Retail pharmacy groups were quick to rebuke the Department of Health and Human Services (HHS) for approving proposed reimbursement cuts for Medi-Cal, California's Medicaid program.

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NACDS, NCPA blast California Medicaid cuts

October 28th, 2011

ALEXANDRIA, Va. – Retail pharmacy groups were quick to rebuke the Department of Health and Human Services (HHS) for approving proposed reimbursement cuts for Medi-Cal, California's Medicaid program.

The National Association of Chain Drug Stores and the National Community Pharmacists Association late Friday called the reductions "devastating" to pharmacists and other health care providers in California.

As part of the state's 2011-12 budget proposals, the California Department of Health Care Services (DHCS) on Thursday announced that HHS approved a 10% cut to Medi-Cal reimbursements for doctors, pharmacies, clinics, optometrists, therapists, laboratories, dental offices and durable medical equipment. Including a 5% reduction proposed earlier, pharmacy reimbursements under the program would shrink 15%.

NACDS and NCPA chastised the move, noting it would threaten patient access to pharmacy services and end up hiking health care costs, since health care outcomes might consequently be jeopardized.

"We are extremely disappointed with the unconscionable Medi-Cal reimbursement cuts proposed by the state and approved by HHS. If left in place, we believe that these reductions would greatly harm millions of Californians by effectively reducing their access to community pharmacies and the health care system as a whole," NACDS president and chief executive officer Steve Anderson and NCPA CEO B. Douglas Hoey said in a statement. "The impact in terms of compromised health outcomes for patients or delayed access to needed services could be significant."

Earlier this week, the California Pharmacists Association (CPhA) said the proposed reimbursement cuts to Medi-Cal have pharmacists in California at a "breaking point." CPhA reported that a recent poll by the association found that, when asked about the possibility of another 10% cut to Medicaid prescription payments, pharmacists "clearly indicated they would be forced to flee the program." In that case, 90% of pharmacies indicated they would decline new Medi-Cal prescriptions, and 43% would likely close their pharmacy, CPhA said.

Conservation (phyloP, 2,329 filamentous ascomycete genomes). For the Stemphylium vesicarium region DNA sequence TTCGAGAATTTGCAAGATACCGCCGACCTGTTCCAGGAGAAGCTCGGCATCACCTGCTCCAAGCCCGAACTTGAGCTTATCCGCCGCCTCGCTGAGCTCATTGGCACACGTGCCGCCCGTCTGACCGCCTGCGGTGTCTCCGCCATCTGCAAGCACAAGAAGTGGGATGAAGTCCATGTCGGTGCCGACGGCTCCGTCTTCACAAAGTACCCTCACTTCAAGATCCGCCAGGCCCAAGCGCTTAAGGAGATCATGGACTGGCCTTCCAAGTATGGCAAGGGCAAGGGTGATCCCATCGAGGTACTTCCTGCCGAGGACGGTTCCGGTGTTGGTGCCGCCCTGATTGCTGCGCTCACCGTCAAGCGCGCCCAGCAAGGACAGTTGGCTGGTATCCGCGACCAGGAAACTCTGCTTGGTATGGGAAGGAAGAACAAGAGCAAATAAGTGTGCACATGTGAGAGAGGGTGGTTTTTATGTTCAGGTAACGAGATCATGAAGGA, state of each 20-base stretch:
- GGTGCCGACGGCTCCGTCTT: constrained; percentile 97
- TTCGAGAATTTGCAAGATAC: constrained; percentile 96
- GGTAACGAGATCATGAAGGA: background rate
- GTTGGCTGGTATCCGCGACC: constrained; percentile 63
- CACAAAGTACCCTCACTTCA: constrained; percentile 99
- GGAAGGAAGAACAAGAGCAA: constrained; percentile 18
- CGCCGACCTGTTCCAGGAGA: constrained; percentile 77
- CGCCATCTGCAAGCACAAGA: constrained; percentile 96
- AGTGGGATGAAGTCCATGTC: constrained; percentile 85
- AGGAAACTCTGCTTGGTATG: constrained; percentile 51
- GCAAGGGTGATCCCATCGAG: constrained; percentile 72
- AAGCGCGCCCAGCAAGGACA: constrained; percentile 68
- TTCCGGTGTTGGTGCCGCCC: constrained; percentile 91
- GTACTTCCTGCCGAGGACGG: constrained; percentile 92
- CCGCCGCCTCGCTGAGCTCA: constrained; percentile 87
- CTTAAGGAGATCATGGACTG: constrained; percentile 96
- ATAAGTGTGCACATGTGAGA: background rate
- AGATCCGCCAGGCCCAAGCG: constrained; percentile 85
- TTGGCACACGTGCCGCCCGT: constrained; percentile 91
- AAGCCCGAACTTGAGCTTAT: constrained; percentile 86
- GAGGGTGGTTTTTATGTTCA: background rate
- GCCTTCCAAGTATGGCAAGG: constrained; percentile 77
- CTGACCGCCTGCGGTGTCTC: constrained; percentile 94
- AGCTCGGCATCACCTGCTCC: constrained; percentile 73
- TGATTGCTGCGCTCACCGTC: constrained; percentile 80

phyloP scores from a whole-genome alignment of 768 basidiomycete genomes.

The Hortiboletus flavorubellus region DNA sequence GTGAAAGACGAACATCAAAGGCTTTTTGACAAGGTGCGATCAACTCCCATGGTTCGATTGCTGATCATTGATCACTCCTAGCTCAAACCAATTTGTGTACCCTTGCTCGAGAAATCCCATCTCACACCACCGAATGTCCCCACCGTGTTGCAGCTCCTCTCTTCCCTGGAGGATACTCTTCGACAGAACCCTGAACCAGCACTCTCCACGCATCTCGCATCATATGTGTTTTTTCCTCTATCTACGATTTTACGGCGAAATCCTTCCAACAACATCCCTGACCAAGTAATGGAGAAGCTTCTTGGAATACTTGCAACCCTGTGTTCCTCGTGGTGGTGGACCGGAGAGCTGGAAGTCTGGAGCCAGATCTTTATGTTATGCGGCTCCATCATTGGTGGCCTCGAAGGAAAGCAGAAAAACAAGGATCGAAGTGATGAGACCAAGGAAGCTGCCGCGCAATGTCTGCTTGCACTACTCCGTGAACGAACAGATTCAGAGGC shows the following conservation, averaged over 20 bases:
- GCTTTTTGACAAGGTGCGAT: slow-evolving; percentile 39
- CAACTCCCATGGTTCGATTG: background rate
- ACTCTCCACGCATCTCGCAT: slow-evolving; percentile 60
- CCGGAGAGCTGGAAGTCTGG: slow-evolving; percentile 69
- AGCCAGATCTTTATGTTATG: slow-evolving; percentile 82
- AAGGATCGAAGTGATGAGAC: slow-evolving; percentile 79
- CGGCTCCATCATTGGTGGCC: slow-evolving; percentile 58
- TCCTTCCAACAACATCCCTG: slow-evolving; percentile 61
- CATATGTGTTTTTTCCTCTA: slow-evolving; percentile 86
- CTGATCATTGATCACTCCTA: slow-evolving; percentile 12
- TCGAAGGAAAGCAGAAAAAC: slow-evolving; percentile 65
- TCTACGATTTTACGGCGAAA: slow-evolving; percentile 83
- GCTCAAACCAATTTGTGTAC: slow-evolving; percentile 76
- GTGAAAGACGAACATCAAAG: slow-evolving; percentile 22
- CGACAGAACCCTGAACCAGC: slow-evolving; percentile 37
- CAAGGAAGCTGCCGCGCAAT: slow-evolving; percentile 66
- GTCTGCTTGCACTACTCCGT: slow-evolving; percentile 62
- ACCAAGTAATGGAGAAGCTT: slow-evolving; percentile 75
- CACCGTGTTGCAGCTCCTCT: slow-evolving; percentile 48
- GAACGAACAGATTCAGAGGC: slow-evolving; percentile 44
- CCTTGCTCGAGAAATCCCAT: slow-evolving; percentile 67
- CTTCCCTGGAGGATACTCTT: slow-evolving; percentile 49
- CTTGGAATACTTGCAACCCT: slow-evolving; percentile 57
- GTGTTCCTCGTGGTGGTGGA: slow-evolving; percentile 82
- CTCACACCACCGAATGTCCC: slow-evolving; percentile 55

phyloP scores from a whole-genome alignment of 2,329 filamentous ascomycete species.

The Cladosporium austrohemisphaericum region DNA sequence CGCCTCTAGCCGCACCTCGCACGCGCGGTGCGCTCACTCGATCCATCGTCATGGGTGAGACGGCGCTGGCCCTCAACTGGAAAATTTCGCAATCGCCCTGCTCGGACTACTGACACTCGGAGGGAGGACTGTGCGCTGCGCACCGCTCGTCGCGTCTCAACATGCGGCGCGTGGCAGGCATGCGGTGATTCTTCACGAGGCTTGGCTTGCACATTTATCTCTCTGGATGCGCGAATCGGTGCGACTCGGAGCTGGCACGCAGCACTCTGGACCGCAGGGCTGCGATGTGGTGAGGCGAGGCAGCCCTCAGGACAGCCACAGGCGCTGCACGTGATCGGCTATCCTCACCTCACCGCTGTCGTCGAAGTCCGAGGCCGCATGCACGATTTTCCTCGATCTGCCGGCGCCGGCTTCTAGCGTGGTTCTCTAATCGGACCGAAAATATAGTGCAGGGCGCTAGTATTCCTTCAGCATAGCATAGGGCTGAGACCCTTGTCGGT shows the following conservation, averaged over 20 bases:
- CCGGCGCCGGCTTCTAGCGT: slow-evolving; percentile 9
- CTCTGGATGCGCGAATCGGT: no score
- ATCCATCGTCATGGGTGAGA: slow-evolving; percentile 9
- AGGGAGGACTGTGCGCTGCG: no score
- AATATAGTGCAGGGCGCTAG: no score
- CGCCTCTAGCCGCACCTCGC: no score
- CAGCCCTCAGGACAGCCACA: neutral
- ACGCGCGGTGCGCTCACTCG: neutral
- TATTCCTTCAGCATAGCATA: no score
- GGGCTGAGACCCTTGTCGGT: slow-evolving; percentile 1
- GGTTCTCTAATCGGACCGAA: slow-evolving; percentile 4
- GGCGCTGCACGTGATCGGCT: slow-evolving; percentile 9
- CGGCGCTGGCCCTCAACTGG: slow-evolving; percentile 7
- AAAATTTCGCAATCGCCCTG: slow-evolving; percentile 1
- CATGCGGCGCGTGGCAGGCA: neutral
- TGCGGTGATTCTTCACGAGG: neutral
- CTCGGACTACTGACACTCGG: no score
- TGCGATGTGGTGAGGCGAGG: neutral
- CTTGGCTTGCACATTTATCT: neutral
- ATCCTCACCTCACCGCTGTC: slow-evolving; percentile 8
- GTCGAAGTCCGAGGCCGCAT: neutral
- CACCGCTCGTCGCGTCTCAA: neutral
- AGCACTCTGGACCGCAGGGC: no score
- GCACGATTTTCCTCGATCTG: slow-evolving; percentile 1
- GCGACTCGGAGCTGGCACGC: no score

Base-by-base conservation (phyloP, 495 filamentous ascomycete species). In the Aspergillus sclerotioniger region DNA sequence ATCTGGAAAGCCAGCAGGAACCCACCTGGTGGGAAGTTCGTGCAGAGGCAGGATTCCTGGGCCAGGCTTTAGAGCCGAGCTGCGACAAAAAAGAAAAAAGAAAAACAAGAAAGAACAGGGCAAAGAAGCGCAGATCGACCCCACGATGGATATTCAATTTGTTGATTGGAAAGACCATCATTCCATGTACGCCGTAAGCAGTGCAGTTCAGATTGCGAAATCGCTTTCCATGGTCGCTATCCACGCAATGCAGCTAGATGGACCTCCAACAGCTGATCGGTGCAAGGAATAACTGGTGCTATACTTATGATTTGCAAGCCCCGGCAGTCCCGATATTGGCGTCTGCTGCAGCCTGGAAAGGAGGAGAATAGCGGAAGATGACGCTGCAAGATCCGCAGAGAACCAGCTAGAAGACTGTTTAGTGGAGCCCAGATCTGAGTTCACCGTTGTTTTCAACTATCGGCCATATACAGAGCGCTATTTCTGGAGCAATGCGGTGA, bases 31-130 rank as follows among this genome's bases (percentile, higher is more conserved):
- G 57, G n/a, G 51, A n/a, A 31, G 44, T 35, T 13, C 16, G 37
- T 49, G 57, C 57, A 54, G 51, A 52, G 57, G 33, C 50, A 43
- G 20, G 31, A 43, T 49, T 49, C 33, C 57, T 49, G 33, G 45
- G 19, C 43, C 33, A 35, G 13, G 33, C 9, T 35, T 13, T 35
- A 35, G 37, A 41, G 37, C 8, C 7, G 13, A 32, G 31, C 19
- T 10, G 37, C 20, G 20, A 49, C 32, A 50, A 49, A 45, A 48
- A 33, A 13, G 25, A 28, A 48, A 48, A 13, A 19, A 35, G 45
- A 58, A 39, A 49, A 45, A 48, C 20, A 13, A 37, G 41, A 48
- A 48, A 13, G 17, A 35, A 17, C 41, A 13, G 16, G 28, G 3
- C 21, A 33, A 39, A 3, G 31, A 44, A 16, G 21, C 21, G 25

"These cuts alarm community pharmacists and have long been opposed by NACDS and NCPA for three critical reasons. First, community pharmacists provide expert medication advice and promote cost-saving generic drugs. Now patient access will likely suffer as many pharmacies may be forced to cease filling prescriptions and providing counseling to these patients for fear of jeopardizing their pharmacy’s financial viability," Anderson and Hoey explained in their statement.

"Second, we believe that the Medi-Cal cuts will mean fewer jobs and local tax revenue at the worst possible time for the state’s economy. Pharmacy reimbursement by public and private health plans has already been declining for many years. These cuts could be the tipping point that forces community pharmacies to scale back operating hours, employee hours, or to close altogether," the executives stated. "Third, these short-sighted cuts could very well backfire and ultimately increase costs for California and the federal government. Pharmacy services are arguably the best value in health care. As a result of the diminished pharmacy access these cuts will trigger, patients will likely either endure greater and costlier health problems or have to turn to more expensive providers such as emergency rooms for the medication and counseling they need."

NACDS and NCPA also noted that the decision to cut Medi-Cal reimbursements came when a key legal issue of the matter had been presented to the Supreme Court.

This summer, NACDS and NCPA along with the American Pharmacists Association and National Alliance of State Pharmacy Associations filed a legal brief with the Supreme Court in the case of Douglas v. Independent Living Center of California. At issue is the right of pharmacies and other health providers to challenge state cuts to Medicaid on the rationale that they don't comply with federal requirements for "sufficient" patient access to health care.

"It is surprising and disappointing that the federal and state officials involved have acted with such disregard to the judicial system, with a related case pending before the U.S. Supreme Court," Anderson and Hoey said Friday in their joint statement. "No one should presume the outcome of the case of Douglas v. Independent Living Center of California, and the federal review of California's proposed cuts should never have been concluded while the case is active."

The two pharmacy groups added that community pharmacists can work with states to rein in health care costs by ferreting out wasteful medical expenses and boosting utilization of lower-cost generic drugs.

"As state and federal health care officials begin to realize the consequences of these actions," NACDS and NCPA stated, "it is our hope that they will go back to the drawing board to develop a more practical budget approach."

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